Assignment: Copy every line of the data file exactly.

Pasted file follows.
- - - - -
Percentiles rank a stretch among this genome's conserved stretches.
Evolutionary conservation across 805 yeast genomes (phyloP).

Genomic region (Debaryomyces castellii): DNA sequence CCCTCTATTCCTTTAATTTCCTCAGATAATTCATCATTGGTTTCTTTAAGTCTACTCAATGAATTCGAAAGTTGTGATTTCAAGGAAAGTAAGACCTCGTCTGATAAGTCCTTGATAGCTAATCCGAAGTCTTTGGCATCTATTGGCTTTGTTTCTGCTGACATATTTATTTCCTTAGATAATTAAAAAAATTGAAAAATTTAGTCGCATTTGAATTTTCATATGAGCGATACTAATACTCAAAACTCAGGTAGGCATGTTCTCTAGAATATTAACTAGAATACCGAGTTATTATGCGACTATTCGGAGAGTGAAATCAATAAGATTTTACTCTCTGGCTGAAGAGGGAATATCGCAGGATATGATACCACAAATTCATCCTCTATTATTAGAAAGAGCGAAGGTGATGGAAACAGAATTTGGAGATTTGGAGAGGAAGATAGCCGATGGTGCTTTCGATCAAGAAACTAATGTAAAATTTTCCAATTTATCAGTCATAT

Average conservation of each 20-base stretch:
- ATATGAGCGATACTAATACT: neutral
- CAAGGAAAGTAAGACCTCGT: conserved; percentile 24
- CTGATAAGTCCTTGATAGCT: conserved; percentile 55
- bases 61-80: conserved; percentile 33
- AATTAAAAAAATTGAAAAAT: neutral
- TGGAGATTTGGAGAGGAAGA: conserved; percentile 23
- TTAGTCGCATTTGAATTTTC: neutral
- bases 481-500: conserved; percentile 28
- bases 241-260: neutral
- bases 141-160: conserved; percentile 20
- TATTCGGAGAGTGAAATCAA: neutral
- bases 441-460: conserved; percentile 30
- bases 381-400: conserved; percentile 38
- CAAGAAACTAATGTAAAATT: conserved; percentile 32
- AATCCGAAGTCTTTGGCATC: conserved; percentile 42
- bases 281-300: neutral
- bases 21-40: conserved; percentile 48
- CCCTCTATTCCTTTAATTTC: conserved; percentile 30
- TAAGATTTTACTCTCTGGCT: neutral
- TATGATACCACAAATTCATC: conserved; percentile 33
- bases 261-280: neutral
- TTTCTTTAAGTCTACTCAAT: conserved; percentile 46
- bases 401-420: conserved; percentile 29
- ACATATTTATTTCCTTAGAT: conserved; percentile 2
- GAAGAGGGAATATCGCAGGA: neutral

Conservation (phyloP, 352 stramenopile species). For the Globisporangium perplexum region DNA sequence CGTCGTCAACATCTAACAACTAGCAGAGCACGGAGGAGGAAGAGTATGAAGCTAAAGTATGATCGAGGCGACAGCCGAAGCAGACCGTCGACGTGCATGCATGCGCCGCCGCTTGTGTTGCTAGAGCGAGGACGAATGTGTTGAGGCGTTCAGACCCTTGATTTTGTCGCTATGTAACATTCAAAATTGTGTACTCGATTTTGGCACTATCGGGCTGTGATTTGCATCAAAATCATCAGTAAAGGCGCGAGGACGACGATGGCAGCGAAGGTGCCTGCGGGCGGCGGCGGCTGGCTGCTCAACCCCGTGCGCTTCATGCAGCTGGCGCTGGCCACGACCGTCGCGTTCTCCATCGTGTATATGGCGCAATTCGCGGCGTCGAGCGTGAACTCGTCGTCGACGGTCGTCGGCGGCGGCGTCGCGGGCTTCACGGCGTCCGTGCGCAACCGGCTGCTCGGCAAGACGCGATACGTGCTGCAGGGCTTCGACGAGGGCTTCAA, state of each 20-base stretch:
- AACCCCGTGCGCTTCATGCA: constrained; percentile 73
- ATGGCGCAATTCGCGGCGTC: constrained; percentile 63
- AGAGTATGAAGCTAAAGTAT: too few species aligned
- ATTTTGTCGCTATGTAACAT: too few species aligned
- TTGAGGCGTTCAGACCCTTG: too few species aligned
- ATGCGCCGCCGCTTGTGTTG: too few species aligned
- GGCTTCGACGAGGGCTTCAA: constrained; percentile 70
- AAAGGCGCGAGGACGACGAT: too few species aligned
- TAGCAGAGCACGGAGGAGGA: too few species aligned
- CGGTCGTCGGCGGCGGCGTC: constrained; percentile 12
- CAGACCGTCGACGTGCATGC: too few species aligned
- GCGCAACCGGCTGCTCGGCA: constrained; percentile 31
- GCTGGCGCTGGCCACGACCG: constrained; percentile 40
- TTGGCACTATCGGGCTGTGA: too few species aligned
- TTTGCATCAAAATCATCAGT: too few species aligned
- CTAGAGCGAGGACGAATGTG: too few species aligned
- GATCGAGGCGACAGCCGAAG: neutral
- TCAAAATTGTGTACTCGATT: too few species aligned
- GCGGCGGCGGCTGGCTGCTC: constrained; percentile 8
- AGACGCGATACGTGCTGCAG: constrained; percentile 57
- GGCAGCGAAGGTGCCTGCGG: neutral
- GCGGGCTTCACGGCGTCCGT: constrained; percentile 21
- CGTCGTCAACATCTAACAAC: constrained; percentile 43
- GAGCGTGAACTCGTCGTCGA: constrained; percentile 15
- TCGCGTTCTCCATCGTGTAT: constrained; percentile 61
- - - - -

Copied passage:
Percentiles rank a stretch among this genome's conserved stretches.
Evolutionary conservation across 805 yeast genomes (phyloP).

Genomic region (Debaryomyces castellii): DNA sequence CCCTCTATTCCTTTAATTTCCTCAGATAATTCATCATTGGTTTCTTTAAGTCTACTCAATGAATTCGAAAGTTGTGATTTCAAGGAAAGTAAGACCTCGTCTGATAAGTCCTTGATAGCTAATCCGAAGTCTTTGGCATCTATTGGCTTTGTTTCTGCTGACATATTTATTTCCTTAGATAATTAAAAAAATTGAAAAATTTAGTCGCATTTGAATTTTCATATGAGCGATACTAATACTCAAAACTCAGGTAGGCATGTTCTCTAGAATATTAACTAGAATACCGAGTTATTATGCGACTATTCGGAGAGTGAAATCAATAAGATTTTACTCTCTGGCTGAAGAGGGAATATCGCAGGATATGATACCACAAATTCATCCTCTATTATTAGAAAGAGCGAAGGTGATGGAAACAGAATTTGGAGATTTGGAGAGGAAGATAGCCGATGGTGCTTTCGATCAAGAAACTAATGTAAAATTTTCCAATTTATCAGTCATAT

Average conservation of each 20-base stretch:
- ATATGAGCGATACTAATACT: neutral
- CAAGGAAAGTAAGACCTCGT: conserved; percentile 24
- CTGATAAGTCCTTGATAGCT: conserved; percentile 55
- bases 61-80: conserved; percentile 33
- AATTAAAAAAATTGAAAAAT: neutral
- TGGAGATTTGGAGAGGAAGA: conserved; percentile 23
- TTAGTCGCATTTGAATTTTC: neutral
- bases 481-500: conserved; percentile 28
- bases 241-260: neutral
- bases 141-160: conserved; percentile 20
- TATTCGGAGAGTGAAATCAA: neutral
- bases 441-460: conserved; percentile 30
- bases 381-400: conserved; percentile 38
- CAAGAAACTAATGTAAAATT: conserved; percentile 32
- AATCCGAAGTCTTTGGCATC: conserved; percentile 42
- bases 281-300: neutral
- bases 21-40: conserved; percentile 48
- CCCTCTATTCCTTTAATTTC: conserved; percentile 30
- TAAGATTTTACTCTCTGGCT: neutral
- TATGATACCACAAATTCATC: conserved; percentile 33
- bases 261-280: neutral
- TTTCTTTAAGTCTACTCAAT: conserved; percentile 46
- bases 401-420: conserved; percentile 29
- ACATATTTATTTCCTTAGAT: conserved; percentile 2
- GAAGAGGGAATATCGCAGGA: neutral

Conservation (phyloP, 352 stramenopile species). For the Globisporangium perplexum region DNA sequence CGTCGTCAACATCTAACAACTAGCAGAGCACGGAGGAGGAAGAGTATGAAGCTAAAGTATGATCGAGGCGACAGCCGAAGCAGACCGTCGACGTGCATGCATGCGCCGCCGCTTGTGTTGCTAGAGCGAGGACGAATGTGTTGAGGCGTTCAGACCCTTGATTTTGTCGCTATGTAACATTCAAAATTGTGTACTCGATTTTGGCACTATCGGGCTGTGATTTGCATCAAAATCATCAGTAAAGGCGCGAGGACGACGATGGCAGCGAAGGTGCCTGCGGGCGGCGGCGGCTGGCTGCTCAACCCCGTGCGCTTCATGCAGCTGGCGCTGGCCACGACCGTCGCGTTCTCCATCGTGTATATGGCGCAATTCGCGGCGTCGAGCGTGAACTCGTCGTCGACGGTCGTCGGCGGCGGCGTCGCGGGCTTCACGGCGTCCGTGCGCAACCGGCTGCTCGGCAAGACGCGATACGTGCTGCAGGGCTTCGACGAGGGCTTCAA, state of each 20-base stretch:
- AACCCCGTGCGCTTCATGCA: constrained; percentile 73
- ATGGCGCAATTCGCGGCGTC: constrained; percentile 63
- AGAGTATGAAGCTAAAGTAT: too few species aligned
- ATTTTGTCGCTATGTAACAT: too few species aligned
- TTGAGGCGTTCAGACCCTTG: too few species aligned
- ATGCGCCGCCGCTTGTGTTG: too few species aligned
- GGCTTCGACGAGGGCTTCAA: constrained; percentile 70
- AAAGGCGCGAGGACGACGAT: too few species aligned
- TAGCAGAGCACGGAGGAGGA: too few species aligned
- CGGTCGTCGGCGGCGGCGTC: constrained; percentile 12
- CAGACCGTCGACGTGCATGC: too few species aligned
- GCGCAACCGGCTGCTCGGCA: constrained; percentile 31
- GCTGGCGCTGGCCACGACCG: constrained; percentile 40
- TTGGCACTATCGGGCTGTGA: too few species aligned
- TTTGCATCAAAATCATCAGT: too few species aligned
- CTAGAGCGAGGACGAATGTG: too few species aligned
- GATCGAGGCGACAGCCGAAG: neutral
- TCAAAATTGTGTACTCGATT: too few species aligned
- GCGGCGGCGGCTGGCTGCTC: constrained; percentile 8
- AGACGCGATACGTGCTGCAG: constrained; percentile 57
- GGCAGCGAAGGTGCCTGCGG: neutral
- GCGGGCTTCACGGCGTCCGT: constrained; percentile 21
- CGTCGTCAACATCTAACAAC: constrained; percentile 43
- GAGCGTGAACTCGTCGTCGA: constrained; percentile 15
- TCGCGTTCTCCATCGTGTAT: constrained; percentile 61